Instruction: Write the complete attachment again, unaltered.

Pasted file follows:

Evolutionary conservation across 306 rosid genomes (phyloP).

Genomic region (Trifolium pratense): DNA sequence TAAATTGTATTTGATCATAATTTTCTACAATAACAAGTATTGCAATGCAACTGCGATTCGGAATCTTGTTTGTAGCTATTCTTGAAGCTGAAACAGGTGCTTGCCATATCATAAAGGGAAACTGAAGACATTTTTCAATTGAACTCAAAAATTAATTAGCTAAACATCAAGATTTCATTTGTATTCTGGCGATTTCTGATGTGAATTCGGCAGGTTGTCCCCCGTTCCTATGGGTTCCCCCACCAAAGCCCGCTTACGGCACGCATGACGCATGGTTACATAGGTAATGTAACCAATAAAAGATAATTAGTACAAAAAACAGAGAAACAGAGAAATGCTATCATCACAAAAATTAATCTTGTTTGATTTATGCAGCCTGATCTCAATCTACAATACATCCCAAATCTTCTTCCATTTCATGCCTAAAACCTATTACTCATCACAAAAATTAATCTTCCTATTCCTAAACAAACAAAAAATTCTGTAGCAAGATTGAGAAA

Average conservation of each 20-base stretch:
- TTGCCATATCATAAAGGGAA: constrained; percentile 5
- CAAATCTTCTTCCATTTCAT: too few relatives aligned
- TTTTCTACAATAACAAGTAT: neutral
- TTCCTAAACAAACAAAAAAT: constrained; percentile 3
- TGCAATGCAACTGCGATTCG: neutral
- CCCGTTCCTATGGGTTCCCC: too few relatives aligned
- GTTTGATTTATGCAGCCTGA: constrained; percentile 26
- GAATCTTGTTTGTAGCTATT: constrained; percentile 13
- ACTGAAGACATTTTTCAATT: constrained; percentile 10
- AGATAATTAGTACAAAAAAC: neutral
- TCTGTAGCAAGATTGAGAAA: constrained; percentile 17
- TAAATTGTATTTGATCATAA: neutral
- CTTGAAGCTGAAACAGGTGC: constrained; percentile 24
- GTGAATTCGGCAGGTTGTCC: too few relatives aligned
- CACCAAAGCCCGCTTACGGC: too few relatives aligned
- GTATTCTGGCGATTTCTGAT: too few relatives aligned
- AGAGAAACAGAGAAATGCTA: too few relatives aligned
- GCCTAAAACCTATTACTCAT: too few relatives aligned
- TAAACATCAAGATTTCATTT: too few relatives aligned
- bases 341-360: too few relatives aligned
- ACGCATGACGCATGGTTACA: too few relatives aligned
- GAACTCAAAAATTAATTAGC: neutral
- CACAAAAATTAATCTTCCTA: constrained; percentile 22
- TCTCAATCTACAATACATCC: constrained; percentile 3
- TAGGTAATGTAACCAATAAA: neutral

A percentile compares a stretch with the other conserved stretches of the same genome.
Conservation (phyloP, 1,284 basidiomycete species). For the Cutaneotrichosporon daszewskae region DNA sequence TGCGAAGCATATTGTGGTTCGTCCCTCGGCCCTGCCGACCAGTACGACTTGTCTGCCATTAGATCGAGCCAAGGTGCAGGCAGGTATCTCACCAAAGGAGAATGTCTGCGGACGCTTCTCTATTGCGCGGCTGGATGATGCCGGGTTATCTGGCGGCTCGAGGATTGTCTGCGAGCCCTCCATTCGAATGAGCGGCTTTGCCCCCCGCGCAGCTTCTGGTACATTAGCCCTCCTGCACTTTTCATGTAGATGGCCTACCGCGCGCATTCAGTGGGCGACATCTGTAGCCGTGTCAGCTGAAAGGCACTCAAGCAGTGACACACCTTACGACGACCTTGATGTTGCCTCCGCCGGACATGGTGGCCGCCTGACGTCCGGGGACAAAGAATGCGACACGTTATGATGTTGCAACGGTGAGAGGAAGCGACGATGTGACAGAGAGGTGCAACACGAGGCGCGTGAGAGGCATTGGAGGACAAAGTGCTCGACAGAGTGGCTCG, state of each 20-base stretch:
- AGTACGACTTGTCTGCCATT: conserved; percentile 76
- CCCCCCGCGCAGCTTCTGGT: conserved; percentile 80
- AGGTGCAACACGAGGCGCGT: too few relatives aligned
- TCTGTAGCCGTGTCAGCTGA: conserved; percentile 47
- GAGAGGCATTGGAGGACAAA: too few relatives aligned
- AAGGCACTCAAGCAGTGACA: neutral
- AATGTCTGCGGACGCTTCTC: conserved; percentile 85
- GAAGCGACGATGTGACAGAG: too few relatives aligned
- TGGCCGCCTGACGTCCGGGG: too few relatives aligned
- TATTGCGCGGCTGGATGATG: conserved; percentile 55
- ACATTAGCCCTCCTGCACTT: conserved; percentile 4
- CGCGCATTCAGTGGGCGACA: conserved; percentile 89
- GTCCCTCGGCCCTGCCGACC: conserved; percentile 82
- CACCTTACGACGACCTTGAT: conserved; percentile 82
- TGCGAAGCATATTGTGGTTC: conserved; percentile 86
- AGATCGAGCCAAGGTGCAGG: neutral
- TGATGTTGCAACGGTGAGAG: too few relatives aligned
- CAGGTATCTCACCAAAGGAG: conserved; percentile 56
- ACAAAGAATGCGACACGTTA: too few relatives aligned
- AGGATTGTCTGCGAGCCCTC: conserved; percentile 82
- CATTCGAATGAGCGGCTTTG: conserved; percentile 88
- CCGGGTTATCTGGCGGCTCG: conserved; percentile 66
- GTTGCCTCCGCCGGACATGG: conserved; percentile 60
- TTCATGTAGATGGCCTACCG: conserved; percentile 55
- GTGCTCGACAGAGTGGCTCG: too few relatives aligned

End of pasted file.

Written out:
Evolutionary conservation across 306 rosid genomes (phyloP).

Genomic region (Trifolium pratense): DNA sequence TAAATTGTATTTGATCATAATTTTCTACAATAACAAGTATTGCAATGCAACTGCGATTCGGAATCTTGTTTGTAGCTATTCTTGAAGCTGAAACAGGTGCTTGCCATATCATAAAGGGAAACTGAAGACATTTTTCAATTGAACTCAAAAATTAATTAGCTAAACATCAAGATTTCATTTGTATTCTGGCGATTTCTGATGTGAATTCGGCAGGTTGTCCCCCGTTCCTATGGGTTCCCCCACCAAAGCCCGCTTACGGCACGCATGACGCATGGTTACATAGGTAATGTAACCAATAAAAGATAATTAGTACAAAAAACAGAGAAACAGAGAAATGCTATCATCACAAAAATTAATCTTGTTTGATTTATGCAGCCTGATCTCAATCTACAATACATCCCAAATCTTCTTCCATTTCATGCCTAAAACCTATTACTCATCACAAAAATTAATCTTCCTATTCCTAAACAAACAAAAAATTCTGTAGCAAGATTGAGAAA

Average conservation of each 20-base stretch:
- TTGCCATATCATAAAGGGAA: constrained; percentile 5
- CAAATCTTCTTCCATTTCAT: too few relatives aligned
- TTTTCTACAATAACAAGTAT: neutral
- TTCCTAAACAAACAAAAAAT: constrained; percentile 3
- TGCAATGCAACTGCGATTCG: neutral
- CCCGTTCCTATGGGTTCCCC: too few relatives aligned
- GTTTGATTTATGCAGCCTGA: constrained; percentile 26
- GAATCTTGTTTGTAGCTATT: constrained; percentile 13
- ACTGAAGACATTTTTCAATT: constrained; percentile 10
- AGATAATTAGTACAAAAAAC: neutral
- TCTGTAGCAAGATTGAGAAA: constrained; percentile 17
- TAAATTGTATTTGATCATAA: neutral
- CTTGAAGCTGAAACAGGTGC: constrained; percentile 24
- GTGAATTCGGCAGGTTGTCC: too few relatives aligned
- CACCAAAGCCCGCTTACGGC: too few relatives aligned
- GTATTCTGGCGATTTCTGAT: too few relatives aligned
- AGAGAAACAGAGAAATGCTA: too few relatives aligned
- GCCTAAAACCTATTACTCAT: too few relatives aligned
- TAAACATCAAGATTTCATTT: too few relatives aligned
- bases 341-360: too few relatives aligned
- ACGCATGACGCATGGTTACA: too few relatives aligned
- GAACTCAAAAATTAATTAGC: neutral
- CACAAAAATTAATCTTCCTA: constrained; percentile 22
- TCTCAATCTACAATACATCC: constrained; percentile 3
- TAGGTAATGTAACCAATAAA: neutral

A percentile compares a stretch with the other conserved stretches of the same genome.
Conservation (phyloP, 1,284 basidiomycete species). For the Cutaneotrichosporon daszewskae region DNA sequence TGCGAAGCATATTGTGGTTCGTCCCTCGGCCCTGCCGACCAGTACGACTTGTCTGCCATTAGATCGAGCCAAGGTGCAGGCAGGTATCTCACCAAAGGAGAATGTCTGCGGACGCTTCTCTATTGCGCGGCTGGATGATGCCGGGTTATCTGGCGGCTCGAGGATTGTCTGCGAGCCCTCCATTCGAATGAGCGGCTTTGCCCCCCGCGCAGCTTCTGGTACATTAGCCCTCCTGCACTTTTCATGTAGATGGCCTACCGCGCGCATTCAGTGGGCGACATCTGTAGCCGTGTCAGCTGAAAGGCACTCAAGCAGTGACACACCTTACGACGACCTTGATGTTGCCTCCGCCGGACATGGTGGCCGCCTGACGTCCGGGGACAAAGAATGCGACACGTTATGATGTTGCAACGGTGAGAGGAAGCGACGATGTGACAGAGAGGTGCAACACGAGGCGCGTGAGAGGCATTGGAGGACAAAGTGCTCGACAGAGTGGCTCG, state of each 20-base stretch:
- AGTACGACTTGTCTGCCATT: conserved; percentile 76
- CCCCCCGCGCAGCTTCTGGT: conserved; percentile 80
- AGGTGCAACACGAGGCGCGT: too few relatives aligned
- TCTGTAGCCGTGTCAGCTGA: conserved; percentile 47
- GAGAGGCATTGGAGGACAAA: too few relatives aligned
- AAGGCACTCAAGCAGTGACA: neutral
- AATGTCTGCGGACGCTTCTC: conserved; percentile 85
- GAAGCGACGATGTGACAGAG: too few relatives aligned
- TGGCCGCCTGACGTCCGGGG: too few relatives aligned
- TATTGCGCGGCTGGATGATG: conserved; percentile 55
- ACATTAGCCCTCCTGCACTT: conserved; percentile 4
- CGCGCATTCAGTGGGCGACA: conserved; percentile 89
- GTCCCTCGGCCCTGCCGACC: conserved; percentile 82
- CACCTTACGACGACCTTGAT: conserved; percentile 82
- TGCGAAGCATATTGTGGTTC: conserved; percentile 86
- AGATCGAGCCAAGGTGCAGG: neutral
- TGATGTTGCAACGGTGAGAG: too few relatives aligned
- CAGGTATCTCACCAAAGGAG: conserved; percentile 56
- ACAAAGAATGCGACACGTTA: too few relatives aligned
- AGGATTGTCTGCGAGCCCTC: conserved; percentile 82
- CATTCGAATGAGCGGCTTTG: conserved; percentile 88
- CCGGGTTATCTGGCGGCTCG: conserved; percentile 66
- GTTGCCTCCGCCGGACATGG: conserved; percentile 60
- TTCATGTAGATGGCCTACCG: conserved; percentile 55
- GTGCTCGACAGAGTGGCTCG: too few relatives aligned